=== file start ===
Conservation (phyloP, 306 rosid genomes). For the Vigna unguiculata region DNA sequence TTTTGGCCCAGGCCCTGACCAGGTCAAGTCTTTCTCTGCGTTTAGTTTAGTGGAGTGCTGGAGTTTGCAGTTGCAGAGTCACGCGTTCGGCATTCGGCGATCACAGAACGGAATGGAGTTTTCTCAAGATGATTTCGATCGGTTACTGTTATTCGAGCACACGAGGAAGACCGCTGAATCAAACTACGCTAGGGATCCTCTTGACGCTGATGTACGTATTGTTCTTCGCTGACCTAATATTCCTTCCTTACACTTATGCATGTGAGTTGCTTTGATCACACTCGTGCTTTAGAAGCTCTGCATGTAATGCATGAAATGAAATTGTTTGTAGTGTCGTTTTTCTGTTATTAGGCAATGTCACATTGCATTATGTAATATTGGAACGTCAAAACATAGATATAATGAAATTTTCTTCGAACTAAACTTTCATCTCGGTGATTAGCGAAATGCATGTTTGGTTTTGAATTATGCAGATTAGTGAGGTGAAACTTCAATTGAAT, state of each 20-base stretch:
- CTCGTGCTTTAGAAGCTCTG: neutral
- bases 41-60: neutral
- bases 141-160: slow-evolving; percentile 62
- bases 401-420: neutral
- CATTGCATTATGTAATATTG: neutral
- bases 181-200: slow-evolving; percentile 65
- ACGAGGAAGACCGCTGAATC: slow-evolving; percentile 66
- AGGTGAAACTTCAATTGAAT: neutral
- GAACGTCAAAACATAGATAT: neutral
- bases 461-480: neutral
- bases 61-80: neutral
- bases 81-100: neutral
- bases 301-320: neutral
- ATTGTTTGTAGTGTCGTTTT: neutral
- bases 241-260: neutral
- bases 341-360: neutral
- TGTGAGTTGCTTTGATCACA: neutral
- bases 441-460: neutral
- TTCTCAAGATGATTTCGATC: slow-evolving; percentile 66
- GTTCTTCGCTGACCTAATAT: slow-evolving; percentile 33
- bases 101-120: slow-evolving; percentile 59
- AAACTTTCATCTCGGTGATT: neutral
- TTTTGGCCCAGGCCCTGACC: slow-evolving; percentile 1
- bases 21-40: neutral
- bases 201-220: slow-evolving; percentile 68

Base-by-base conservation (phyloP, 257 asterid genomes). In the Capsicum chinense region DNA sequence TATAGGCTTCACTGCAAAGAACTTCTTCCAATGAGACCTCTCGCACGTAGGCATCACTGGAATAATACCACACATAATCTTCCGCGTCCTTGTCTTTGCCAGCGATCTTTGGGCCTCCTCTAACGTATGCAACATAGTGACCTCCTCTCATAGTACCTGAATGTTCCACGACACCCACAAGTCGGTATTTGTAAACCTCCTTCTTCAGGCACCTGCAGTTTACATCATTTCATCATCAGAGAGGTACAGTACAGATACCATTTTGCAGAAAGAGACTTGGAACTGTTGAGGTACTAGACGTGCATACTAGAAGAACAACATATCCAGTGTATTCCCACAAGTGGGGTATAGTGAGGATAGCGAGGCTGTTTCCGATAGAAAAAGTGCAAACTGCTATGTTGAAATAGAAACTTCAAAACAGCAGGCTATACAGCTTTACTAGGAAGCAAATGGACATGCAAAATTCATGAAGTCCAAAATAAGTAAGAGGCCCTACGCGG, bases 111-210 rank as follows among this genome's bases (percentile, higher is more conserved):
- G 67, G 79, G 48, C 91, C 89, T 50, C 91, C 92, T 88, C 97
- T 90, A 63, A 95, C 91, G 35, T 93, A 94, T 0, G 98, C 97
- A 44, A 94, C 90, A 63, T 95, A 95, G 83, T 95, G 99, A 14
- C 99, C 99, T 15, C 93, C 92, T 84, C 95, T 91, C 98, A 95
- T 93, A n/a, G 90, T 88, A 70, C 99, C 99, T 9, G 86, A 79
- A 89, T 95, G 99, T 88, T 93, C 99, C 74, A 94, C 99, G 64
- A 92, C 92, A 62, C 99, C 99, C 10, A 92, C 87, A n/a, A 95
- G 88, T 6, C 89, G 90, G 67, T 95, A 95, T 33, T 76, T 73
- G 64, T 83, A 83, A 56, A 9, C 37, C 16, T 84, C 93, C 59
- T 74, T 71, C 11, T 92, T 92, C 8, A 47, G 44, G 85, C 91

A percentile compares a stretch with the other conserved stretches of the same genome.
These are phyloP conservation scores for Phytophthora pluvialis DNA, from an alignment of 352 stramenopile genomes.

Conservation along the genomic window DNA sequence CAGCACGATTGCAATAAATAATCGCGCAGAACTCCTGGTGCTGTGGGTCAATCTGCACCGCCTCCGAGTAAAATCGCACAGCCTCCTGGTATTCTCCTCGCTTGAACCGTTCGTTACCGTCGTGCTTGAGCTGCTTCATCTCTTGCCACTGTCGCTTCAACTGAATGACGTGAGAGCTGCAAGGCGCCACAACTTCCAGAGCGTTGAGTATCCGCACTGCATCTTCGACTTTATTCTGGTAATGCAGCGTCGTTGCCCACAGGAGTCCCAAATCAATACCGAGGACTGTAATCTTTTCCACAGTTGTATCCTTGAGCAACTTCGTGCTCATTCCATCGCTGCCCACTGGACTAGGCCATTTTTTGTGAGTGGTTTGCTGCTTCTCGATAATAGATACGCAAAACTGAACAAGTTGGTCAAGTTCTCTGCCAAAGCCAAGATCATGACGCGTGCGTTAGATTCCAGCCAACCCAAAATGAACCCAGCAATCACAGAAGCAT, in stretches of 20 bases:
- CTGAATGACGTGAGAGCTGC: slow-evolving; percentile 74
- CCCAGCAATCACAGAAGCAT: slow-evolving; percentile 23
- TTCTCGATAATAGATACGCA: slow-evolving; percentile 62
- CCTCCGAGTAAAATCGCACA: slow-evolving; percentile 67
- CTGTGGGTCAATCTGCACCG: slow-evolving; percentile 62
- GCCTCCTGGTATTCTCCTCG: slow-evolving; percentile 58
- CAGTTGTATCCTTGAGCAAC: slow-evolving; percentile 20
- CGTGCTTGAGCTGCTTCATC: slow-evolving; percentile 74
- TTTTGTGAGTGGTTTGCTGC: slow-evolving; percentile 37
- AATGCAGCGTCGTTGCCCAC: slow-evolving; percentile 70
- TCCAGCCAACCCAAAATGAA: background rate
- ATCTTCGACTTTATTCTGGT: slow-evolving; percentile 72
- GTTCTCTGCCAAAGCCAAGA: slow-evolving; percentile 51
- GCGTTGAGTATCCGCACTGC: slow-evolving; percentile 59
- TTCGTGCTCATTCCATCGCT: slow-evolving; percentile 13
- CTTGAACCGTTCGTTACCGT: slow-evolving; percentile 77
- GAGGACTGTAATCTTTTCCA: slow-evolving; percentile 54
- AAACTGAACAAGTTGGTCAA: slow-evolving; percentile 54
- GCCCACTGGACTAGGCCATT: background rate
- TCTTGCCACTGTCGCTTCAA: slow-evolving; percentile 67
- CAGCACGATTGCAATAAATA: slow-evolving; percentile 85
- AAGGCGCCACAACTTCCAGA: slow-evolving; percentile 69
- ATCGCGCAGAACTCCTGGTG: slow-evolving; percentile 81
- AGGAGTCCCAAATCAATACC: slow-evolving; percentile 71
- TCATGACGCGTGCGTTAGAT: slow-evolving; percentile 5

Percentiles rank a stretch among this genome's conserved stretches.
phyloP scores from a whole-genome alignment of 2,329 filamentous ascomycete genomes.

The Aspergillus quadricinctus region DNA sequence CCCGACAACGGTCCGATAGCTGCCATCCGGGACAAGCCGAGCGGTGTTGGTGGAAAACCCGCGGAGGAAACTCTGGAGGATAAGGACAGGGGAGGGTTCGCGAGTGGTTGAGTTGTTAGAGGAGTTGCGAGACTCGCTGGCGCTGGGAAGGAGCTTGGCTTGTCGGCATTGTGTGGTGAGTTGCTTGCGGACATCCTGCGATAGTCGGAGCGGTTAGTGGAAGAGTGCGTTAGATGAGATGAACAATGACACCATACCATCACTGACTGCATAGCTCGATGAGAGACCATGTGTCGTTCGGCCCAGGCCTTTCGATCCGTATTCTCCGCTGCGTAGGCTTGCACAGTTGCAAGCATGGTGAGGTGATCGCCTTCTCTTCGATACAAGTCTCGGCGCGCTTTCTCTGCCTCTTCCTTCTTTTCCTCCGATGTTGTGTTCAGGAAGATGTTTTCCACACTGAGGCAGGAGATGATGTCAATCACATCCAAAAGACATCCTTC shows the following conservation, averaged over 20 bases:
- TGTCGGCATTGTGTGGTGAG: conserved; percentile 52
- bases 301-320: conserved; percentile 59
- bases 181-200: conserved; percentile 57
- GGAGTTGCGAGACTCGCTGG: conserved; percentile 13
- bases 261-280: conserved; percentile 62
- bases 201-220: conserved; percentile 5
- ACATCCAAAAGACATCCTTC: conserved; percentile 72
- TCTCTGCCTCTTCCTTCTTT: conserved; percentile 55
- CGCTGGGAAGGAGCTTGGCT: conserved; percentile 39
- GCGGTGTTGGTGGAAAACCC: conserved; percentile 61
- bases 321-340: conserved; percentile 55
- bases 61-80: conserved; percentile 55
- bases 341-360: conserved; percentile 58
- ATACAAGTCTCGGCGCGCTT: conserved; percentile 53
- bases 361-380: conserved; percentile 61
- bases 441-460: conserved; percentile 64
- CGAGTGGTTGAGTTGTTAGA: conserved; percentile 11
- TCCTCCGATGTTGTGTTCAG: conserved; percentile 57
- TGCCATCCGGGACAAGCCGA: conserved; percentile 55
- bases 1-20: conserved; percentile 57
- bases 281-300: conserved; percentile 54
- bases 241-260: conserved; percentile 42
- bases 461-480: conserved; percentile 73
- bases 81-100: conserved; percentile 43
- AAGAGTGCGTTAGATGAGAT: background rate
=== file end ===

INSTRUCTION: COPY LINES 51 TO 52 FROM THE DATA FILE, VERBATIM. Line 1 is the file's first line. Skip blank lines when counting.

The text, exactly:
- TCCAGCCAACCCAAAATGAA: background rate
- ATCTTCGACTTTATTCTGGT: slow-evolving; percentile 72